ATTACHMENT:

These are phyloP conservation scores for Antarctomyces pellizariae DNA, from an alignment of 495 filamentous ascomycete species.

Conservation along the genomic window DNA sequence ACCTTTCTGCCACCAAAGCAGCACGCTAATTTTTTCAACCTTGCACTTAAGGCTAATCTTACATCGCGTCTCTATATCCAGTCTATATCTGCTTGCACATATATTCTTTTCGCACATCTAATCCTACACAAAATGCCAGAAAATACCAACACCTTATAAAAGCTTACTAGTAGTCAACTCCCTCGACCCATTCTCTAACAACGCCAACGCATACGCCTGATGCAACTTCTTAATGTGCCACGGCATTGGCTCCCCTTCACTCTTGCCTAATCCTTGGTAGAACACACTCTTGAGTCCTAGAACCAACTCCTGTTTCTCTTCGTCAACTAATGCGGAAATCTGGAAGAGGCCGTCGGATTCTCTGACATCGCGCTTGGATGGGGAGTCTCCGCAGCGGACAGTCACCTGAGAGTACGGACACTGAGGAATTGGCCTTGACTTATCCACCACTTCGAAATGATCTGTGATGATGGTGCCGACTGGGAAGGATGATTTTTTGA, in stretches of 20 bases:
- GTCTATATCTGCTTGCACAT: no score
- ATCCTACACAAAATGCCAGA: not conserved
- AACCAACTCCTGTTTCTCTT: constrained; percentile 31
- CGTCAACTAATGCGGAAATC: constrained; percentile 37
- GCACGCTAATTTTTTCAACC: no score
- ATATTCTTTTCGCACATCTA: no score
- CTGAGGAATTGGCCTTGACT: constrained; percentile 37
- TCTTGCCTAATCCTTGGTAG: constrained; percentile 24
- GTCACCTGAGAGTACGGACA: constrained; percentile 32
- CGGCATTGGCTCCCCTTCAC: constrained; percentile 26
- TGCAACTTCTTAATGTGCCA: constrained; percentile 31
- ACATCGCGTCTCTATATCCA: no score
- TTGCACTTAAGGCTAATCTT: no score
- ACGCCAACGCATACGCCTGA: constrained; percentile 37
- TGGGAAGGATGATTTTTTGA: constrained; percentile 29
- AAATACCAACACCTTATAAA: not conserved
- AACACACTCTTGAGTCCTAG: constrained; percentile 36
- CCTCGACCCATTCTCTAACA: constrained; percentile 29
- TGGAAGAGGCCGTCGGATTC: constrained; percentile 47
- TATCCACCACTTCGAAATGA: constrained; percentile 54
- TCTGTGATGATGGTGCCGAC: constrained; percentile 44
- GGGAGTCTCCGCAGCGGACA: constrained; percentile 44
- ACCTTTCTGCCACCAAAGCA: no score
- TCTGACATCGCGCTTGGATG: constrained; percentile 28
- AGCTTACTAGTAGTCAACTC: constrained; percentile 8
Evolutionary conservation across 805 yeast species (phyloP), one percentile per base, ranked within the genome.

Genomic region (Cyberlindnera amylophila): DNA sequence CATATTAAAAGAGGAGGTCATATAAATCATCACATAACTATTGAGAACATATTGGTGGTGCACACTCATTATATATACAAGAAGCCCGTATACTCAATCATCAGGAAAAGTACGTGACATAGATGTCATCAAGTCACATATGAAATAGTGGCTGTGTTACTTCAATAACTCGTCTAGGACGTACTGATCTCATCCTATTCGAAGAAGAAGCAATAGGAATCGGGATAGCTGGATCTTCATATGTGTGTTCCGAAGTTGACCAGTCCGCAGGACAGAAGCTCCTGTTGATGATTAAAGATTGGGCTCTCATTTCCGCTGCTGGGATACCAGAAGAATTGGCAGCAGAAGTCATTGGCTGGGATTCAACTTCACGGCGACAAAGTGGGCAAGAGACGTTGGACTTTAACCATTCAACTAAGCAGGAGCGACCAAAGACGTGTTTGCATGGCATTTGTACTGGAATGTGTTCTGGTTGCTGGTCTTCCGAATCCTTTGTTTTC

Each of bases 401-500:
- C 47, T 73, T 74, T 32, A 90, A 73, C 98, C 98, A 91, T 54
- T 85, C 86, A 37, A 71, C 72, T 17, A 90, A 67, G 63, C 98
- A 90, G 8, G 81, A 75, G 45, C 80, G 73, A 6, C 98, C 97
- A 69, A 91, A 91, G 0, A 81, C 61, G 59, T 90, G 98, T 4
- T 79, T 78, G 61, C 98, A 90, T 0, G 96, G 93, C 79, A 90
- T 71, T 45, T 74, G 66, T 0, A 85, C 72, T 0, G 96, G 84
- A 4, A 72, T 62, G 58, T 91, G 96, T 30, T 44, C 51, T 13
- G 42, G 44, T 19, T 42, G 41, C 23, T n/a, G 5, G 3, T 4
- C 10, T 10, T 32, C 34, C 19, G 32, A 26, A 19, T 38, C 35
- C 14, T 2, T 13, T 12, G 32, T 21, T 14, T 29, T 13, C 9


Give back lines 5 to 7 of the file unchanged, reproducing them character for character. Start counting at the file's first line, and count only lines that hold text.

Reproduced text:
- AACCAACTCCTGTTTCTCTT: constrained; percentile 31
- CGTCAACTAATGCGGAAATC: constrained; percentile 37
- GCACGCTAATTTTTTCAACC: no score